Christmas dinner in Georgia, accompanied by a light snowfall outside the window.  For mama, brother, and me.

Clockwise, starting with the big yellow rectangle on the left: macaroni and cheese, green bean casserole, collards, potatoes and carrots, pot roast, corn, and baked sweet potatoes.  That's a lot of good eatin' for just three people.  'Twas a pity that Tiny Tim wasn't around to join the fun.

Mom prepared the pot roast, which was cooked in her trusty Crock-Pot along with these here root vegetables.

I did the collards.  Not exactly true to the Southern tradition, as they were not simmered with a ham hock, but they came out tasty nonetheless with vegetable stock and chopped onions. 

The macaroni and cheese was just...baked heart attack, basically.  But Christmas ain't Christmas without a little baked heart attack.

Paula Deen's Cheesy Mac

Ditto for the green bean casserole.  But hey, at least there were real vegetables hidden deep in all that butter.

Paula Deen's Green Bean Casserole

It all made for quite a lovely table.  Notice that there are no place settings; we decided to go buffet style.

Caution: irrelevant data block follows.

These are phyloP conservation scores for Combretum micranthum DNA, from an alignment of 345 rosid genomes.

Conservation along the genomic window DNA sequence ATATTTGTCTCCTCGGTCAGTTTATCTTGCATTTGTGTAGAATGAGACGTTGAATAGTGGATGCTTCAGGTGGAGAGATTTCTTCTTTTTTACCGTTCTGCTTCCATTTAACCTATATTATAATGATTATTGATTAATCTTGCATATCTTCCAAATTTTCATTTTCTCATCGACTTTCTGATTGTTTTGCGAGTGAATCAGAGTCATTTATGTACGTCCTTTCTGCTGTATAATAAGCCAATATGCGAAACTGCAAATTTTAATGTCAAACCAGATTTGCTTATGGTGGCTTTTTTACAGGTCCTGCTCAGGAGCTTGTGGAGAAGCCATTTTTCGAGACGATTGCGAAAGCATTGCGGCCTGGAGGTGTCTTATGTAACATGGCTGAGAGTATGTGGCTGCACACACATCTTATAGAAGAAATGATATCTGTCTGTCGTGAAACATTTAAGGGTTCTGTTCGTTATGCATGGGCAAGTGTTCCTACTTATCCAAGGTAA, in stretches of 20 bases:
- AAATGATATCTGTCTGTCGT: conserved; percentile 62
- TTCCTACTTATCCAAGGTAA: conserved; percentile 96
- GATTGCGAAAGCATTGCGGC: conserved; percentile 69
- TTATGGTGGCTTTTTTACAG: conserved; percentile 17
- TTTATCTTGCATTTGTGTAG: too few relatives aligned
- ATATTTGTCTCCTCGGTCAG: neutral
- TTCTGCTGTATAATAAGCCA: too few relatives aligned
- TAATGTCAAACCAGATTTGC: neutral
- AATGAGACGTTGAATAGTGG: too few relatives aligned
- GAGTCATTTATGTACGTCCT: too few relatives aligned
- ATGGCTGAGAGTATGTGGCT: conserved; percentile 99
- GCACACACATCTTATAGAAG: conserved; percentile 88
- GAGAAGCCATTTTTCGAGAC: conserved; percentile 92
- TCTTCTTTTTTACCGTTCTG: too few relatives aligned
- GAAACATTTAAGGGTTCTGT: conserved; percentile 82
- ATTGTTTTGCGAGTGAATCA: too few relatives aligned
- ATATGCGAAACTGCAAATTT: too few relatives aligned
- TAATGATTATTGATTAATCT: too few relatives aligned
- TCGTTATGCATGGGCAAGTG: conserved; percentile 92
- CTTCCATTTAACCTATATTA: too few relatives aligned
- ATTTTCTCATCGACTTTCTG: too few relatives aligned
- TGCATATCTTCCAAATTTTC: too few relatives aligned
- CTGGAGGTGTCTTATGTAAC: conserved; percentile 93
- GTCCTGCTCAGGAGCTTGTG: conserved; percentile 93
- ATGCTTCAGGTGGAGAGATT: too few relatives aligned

And of course it was all set off by my mother's lovely centerpiece, featuring pine, eucalyptus, and magnolia leaves from her own yard.  The candy canes added a festive bit of whimsy!

Merry Christmas to all.



If anyone has been out a-caroling yet this season, it's likely you have encountered the curious "figgy pudding" line in "We Wish You A Merry Christmas".  I cannot tell you how many times I've sung that little phrase while simultaneously wondering:

What the H-E-doublecandycanes is a figgy pudding?

So this year I did some research.  Found this article.  From here on out we can all hopefully sing a little easier.

NPR, All Things Considered: Now, You Can Bring Us Some Figgy Pudding

Now...howz about that "cup of good cheer"?



Ladies and gentlemen...let the Christmas cookie season begin.  What, I ask you, is more merry than a Christmas cookie?

Not snowflakes.

Not Bing Crosby.

And definitely not the mechanical Rudolph nodding in your neighbor's yard.